A European Union air pollutant emission inventory report compiled by the European Environment Agency (EEA) and released in July shows that the EU27 has cut SO2 emissions by 78 per cent since 1990. The decline was particularly sharp – more than 20 per cent – from 2007 to 2008, most probably as a result of the entry into force of stricter emission standards for old large coal-fired power plants. SO2 pollution acidifies ecosystems and forms harmful fine particulate matter (PM) in the atmosphere.
The emissions of the three ozone precursors NOx, VOCs and CO also continued their downward trend. Ground-level ozone is a harmful pollutant that can trigger respiratory problems, contribute to premature mortality and also damage plants, reducing agricultural crop yields.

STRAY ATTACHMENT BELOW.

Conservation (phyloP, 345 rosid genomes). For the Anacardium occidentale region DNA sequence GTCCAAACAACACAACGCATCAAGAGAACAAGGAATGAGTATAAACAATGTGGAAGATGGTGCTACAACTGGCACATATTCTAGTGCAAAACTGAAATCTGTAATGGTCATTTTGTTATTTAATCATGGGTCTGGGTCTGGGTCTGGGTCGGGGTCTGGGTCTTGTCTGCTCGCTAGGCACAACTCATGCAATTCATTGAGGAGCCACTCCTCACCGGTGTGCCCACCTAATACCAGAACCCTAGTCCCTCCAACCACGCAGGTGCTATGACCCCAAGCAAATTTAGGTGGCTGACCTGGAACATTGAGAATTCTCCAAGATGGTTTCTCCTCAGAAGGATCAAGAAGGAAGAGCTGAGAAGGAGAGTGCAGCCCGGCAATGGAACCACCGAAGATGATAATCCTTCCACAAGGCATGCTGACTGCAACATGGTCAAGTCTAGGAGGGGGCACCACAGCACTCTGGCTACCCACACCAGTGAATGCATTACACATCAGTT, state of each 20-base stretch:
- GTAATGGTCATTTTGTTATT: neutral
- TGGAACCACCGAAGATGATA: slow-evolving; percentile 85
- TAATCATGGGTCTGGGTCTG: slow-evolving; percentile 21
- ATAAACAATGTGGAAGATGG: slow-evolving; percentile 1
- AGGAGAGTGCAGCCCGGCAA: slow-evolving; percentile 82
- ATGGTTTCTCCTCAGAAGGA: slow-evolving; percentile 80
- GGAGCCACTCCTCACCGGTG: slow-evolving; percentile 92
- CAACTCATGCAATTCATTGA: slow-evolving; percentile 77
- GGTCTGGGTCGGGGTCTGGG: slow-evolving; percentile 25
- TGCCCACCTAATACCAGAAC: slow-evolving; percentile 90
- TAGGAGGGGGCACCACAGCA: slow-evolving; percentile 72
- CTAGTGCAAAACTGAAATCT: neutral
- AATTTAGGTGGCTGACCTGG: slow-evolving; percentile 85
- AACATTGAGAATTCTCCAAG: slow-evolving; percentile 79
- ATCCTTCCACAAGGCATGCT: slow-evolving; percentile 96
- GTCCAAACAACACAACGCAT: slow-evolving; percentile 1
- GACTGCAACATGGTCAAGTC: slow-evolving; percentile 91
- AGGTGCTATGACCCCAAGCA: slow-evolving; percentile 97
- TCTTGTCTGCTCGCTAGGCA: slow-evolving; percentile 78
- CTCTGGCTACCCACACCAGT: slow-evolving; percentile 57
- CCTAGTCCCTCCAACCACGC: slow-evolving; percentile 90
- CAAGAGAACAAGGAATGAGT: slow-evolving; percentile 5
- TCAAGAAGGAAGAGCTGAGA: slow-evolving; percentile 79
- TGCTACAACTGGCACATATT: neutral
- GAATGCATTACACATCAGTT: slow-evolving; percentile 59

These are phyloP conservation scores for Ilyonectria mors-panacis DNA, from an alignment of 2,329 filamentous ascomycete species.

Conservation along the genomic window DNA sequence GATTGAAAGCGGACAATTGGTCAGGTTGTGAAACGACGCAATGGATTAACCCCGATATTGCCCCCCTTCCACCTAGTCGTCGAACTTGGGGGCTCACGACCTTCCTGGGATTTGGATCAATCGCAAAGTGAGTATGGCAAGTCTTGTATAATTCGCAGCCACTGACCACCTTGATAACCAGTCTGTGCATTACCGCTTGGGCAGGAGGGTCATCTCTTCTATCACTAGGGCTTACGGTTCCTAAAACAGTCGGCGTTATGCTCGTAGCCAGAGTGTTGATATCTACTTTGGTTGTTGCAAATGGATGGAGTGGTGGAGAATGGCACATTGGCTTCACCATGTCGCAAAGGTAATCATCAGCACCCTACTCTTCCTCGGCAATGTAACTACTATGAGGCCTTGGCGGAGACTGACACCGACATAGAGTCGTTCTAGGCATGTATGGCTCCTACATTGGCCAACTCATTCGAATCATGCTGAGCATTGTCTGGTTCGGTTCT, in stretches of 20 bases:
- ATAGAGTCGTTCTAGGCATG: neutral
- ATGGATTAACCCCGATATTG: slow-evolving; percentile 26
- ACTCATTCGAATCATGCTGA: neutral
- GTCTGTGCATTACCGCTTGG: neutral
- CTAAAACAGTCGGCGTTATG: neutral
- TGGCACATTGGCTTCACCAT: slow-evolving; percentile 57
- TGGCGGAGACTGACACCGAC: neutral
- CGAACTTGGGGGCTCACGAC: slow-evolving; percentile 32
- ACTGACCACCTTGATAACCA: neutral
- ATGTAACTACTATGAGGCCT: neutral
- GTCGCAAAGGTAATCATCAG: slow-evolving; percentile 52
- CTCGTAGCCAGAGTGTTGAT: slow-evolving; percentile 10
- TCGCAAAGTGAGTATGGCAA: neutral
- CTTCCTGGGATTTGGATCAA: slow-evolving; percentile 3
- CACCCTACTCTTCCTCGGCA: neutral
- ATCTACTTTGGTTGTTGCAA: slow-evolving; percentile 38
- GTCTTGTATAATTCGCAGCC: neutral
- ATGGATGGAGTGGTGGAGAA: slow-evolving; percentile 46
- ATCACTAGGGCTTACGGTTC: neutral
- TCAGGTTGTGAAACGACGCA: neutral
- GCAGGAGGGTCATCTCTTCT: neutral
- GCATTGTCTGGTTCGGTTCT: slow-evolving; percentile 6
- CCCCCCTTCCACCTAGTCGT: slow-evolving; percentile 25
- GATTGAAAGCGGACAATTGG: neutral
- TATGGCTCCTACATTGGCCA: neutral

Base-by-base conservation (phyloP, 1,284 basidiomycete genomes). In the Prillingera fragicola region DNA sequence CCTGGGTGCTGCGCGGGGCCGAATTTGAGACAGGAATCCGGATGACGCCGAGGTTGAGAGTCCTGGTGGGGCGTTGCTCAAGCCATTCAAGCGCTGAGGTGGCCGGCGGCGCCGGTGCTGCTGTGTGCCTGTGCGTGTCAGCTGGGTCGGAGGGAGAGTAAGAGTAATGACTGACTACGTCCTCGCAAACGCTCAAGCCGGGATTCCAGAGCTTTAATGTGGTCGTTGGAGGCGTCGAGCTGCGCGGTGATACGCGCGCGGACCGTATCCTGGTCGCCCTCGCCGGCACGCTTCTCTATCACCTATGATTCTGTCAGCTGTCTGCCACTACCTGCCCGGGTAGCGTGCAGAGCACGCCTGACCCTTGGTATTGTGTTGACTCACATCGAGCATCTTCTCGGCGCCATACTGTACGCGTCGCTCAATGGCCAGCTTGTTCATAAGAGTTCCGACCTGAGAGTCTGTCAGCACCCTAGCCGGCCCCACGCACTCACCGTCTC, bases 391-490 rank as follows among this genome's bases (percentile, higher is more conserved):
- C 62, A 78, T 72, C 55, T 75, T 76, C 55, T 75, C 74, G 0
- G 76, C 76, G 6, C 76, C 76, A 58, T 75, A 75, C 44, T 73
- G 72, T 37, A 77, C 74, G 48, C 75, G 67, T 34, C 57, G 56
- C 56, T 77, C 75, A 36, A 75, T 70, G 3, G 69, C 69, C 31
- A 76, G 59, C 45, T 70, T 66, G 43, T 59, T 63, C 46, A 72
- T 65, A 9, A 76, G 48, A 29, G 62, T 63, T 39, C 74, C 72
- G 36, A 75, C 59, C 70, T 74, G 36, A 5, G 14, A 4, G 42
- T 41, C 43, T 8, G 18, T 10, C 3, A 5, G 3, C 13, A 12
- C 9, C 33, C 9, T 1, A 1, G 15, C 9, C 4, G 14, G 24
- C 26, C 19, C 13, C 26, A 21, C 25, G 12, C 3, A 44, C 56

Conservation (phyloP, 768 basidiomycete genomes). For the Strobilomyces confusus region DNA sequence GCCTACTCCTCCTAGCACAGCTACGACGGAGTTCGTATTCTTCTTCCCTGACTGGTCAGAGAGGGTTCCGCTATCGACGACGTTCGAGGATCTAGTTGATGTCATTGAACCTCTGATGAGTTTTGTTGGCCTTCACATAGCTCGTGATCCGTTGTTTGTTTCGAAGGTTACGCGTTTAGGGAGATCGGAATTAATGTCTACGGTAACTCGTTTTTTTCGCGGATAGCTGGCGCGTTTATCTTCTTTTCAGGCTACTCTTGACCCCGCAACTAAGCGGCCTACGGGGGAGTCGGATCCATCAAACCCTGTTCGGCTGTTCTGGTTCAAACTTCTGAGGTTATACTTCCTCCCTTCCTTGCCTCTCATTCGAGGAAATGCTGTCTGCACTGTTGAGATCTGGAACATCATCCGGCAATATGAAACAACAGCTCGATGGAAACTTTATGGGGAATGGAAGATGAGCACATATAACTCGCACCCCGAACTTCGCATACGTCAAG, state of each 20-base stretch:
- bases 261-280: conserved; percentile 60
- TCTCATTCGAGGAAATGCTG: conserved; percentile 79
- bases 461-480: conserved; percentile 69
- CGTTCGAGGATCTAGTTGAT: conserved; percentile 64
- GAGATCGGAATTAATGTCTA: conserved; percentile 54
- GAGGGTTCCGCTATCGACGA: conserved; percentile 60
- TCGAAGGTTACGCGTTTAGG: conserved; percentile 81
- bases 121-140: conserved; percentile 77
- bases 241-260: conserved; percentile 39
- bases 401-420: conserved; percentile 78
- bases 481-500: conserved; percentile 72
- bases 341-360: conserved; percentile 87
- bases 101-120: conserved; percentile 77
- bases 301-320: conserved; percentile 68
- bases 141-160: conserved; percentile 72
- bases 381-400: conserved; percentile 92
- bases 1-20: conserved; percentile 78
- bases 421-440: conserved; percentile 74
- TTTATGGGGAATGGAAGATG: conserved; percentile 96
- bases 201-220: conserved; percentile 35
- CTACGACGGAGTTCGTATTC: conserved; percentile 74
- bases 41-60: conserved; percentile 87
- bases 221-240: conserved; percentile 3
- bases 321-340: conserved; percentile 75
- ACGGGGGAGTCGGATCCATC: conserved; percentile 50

Emission trends for healthdamaging primary fine particles (PM2.5 and PM10) have not improved much in the last five years, with emissions actually increasing slightly (by 0.2 per cent) in 2008 compared to the previous year.
The full report: European Union emission inventory report 1990–2008 under the UNECE Convention on Long-range Transboundary Air Pollution (LRTAP). EEA Technical report No 7/2010